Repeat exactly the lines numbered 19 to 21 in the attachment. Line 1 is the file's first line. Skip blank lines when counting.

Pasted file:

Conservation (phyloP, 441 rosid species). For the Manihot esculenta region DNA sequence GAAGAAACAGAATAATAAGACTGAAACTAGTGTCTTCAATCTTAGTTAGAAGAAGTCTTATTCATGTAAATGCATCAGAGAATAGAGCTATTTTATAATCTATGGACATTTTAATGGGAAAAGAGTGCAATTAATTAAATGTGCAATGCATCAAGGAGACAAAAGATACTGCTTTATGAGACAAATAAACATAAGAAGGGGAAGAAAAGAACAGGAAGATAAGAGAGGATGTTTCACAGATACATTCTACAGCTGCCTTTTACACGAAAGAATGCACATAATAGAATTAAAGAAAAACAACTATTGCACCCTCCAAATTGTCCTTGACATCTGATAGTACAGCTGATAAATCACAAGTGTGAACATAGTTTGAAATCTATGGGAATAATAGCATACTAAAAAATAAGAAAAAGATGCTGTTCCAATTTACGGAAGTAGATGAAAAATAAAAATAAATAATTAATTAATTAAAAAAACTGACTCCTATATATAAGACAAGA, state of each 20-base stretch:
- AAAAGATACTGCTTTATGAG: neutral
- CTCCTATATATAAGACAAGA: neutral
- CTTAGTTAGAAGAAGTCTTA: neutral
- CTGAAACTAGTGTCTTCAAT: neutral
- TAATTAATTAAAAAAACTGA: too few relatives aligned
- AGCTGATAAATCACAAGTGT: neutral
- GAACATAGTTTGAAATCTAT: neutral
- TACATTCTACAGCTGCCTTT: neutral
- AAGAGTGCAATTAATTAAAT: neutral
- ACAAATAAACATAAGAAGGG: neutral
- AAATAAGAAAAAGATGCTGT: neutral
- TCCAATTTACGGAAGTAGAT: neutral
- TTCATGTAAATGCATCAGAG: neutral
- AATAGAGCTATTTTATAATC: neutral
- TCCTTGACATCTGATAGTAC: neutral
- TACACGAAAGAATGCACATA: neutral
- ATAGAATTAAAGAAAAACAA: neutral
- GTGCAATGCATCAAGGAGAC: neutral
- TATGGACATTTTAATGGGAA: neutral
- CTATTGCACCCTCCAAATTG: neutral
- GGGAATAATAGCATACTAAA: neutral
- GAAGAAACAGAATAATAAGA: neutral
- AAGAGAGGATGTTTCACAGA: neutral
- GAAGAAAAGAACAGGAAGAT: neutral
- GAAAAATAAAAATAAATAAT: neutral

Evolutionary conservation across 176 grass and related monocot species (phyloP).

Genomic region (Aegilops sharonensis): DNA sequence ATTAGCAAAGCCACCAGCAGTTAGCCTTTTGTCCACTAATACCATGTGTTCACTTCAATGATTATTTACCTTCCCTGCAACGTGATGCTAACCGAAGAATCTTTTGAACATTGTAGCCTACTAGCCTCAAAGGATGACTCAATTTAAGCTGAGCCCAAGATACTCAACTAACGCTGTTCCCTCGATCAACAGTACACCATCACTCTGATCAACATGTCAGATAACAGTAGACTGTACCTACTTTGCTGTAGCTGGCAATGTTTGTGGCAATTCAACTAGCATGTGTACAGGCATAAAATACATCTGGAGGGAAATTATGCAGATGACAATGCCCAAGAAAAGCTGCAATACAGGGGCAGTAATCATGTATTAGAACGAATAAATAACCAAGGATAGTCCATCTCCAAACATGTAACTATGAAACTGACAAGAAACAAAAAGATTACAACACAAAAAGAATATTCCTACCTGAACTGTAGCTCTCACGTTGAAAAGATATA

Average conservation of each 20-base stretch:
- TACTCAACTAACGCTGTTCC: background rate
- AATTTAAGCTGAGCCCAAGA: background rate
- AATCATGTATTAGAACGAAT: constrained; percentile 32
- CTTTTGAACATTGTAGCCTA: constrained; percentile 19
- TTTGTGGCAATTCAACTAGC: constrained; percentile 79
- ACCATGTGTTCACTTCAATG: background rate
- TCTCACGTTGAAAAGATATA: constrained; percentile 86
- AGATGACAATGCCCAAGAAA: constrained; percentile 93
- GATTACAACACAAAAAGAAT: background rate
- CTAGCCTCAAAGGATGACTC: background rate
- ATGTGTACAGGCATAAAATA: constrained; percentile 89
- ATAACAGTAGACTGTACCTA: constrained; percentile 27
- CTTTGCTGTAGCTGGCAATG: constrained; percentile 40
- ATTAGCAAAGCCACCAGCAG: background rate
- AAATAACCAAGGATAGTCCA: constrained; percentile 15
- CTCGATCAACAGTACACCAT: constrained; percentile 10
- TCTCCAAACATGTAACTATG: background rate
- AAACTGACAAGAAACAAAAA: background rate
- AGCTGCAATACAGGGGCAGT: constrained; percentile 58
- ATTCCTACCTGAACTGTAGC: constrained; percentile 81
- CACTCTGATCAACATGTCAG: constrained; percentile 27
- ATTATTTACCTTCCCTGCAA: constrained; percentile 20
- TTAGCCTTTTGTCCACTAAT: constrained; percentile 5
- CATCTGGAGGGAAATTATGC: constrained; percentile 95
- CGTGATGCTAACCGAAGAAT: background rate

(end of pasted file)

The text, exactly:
- GTGCAATGCATCAAGGAGAC: neutral
- TATGGACATTTTAATGGGAA: neutral
- CTATTGCACCCTCCAAATTG: neutral